The High Life: How A Farm-Condo High Rise Concept Could Change Apartment Living
The architectural firm West Baker Creative Group are hedging plans to build a super-green apartment block in NYC.
They don’t call cities “concrete jungles” for nothing: When street after street is monopolized by grey pavements and towering solid structures, green space feels like nirvana. Which is why New York’s High Line park is so popular—a lush panacea to the smog and sweat of city life, without having to leave the comfort of your own neighborhood.
So it will it come as music to many New Yorkers’ ears that multi-disciplinary architectural firm West Baker Creative Group are hedging plans to build a super-green apartment block that not only borders the High Line, with views of the lush greenery a boon for residents, but also features an impressive 10-story indoor farming terrace.
Yes, a farm-apartment combo, right in the heart of the Big Apple. And you can forget any ideas about old warehouses and railway-sleeper raised roof beds you may have: This is a state-of-the-art proposition, one that draws heavily on the sun’s daily movements to both help the seedlings reach their potential and also douse the building’s residents in life-enhancing light.
With its unique, twisted interior, each story comprises both farm terraces and apartments. Official proposals for the 12-story glass-clad project have not yet been filed, but plans also include a top-floor observation deck and an art gallery, both accessible from the High Line.
But it’s not the publicly accessible spaces that have got everyone talking: it’s what’s available to the building’s lucky residents. Namely, access to 10 farm terraces, where fresh fruit and vegetables will grow daily. It’s not yet clear who would be responsible for the growing (something tells us that if it’s left up to tenants, there’ll be an influx of kale and tomatoes and not a whole lot else), but the concept is an intriguing one.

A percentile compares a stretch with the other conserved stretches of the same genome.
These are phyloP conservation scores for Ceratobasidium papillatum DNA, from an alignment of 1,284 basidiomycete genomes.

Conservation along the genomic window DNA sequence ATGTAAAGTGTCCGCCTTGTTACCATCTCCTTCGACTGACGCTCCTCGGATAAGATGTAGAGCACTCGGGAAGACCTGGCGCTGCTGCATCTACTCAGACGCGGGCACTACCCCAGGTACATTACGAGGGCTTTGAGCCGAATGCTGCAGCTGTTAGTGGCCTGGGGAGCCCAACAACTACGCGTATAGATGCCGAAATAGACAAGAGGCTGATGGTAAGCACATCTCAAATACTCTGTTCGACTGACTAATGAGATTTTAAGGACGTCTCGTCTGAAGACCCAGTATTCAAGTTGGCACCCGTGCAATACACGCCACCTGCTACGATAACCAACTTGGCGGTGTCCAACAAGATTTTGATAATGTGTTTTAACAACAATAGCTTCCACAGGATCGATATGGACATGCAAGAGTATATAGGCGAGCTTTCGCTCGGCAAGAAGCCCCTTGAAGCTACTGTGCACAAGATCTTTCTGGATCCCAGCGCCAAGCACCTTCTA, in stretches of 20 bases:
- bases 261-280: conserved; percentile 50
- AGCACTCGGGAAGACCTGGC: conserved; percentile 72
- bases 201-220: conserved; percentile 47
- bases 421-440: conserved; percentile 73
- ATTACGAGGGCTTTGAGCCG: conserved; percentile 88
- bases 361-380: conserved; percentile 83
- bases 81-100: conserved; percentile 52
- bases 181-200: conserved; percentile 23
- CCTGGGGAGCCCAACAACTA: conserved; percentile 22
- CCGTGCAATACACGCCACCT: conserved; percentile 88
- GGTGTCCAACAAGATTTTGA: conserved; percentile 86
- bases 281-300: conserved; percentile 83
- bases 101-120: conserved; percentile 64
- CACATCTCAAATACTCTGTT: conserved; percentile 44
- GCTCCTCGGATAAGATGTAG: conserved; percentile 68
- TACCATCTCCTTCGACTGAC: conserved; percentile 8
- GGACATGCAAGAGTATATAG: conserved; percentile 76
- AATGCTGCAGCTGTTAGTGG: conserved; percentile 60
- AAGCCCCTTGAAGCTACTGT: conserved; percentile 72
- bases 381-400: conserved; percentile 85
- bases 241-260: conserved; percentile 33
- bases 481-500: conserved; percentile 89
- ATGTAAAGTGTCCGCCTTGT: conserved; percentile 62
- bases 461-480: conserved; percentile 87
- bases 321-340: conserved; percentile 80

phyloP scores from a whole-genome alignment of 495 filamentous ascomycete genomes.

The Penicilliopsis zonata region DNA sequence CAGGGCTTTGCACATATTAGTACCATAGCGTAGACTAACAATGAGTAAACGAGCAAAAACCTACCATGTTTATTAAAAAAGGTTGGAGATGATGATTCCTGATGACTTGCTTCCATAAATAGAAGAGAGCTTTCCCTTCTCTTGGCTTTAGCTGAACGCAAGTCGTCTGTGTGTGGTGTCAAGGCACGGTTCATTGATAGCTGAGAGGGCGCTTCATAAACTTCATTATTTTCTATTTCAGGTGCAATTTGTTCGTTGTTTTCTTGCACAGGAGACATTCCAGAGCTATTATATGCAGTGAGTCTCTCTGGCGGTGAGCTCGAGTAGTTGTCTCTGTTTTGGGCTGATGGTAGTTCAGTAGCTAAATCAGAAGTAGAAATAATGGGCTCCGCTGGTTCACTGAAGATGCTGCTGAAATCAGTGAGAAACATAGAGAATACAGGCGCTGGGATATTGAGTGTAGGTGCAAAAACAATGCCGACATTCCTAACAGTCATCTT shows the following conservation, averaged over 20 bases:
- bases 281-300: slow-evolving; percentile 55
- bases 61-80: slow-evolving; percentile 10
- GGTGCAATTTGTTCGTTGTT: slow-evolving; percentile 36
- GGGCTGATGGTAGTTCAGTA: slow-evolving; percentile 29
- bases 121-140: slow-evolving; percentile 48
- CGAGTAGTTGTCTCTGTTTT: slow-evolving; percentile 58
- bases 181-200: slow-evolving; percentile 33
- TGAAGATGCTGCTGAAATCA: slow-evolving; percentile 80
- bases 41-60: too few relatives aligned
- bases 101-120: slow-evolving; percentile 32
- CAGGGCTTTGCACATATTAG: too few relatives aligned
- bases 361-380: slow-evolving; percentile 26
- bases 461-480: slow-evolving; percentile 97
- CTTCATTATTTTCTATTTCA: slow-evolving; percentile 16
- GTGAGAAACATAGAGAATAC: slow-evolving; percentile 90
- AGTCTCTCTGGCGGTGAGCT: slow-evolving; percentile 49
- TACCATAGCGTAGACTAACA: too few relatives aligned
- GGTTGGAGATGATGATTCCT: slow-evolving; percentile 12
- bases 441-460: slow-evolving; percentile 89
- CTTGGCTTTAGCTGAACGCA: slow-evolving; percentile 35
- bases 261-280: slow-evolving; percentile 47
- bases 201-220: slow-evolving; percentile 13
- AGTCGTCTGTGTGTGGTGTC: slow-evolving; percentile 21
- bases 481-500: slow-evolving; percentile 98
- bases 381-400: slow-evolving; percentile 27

It’s a particularly interesting idea given the relatively tiny parcel the project is intended to be developed on—a 200-foot mid-block, 2-story parking garage, earmarked for development by Dutch architect and Harvard University Professor Rem Koolhaas. So how do West Baker Creative envision all of the above fitting onto such a compact site?
A small concrete base will sit atop a green park space, its walls reaching upward-and-outward until they reach eye-level with the High Line. Here, the glassy art gallery will be situated, and the rest of the tower will reach beyond.
Sound too good to be true? Well, it might just be: Given the strict zoning laws in West Chelsea, this is all still totally hypothetical. But whether it materializes or not, it poses some (vegetarian) food for thought about how new construction should be approached in the future.
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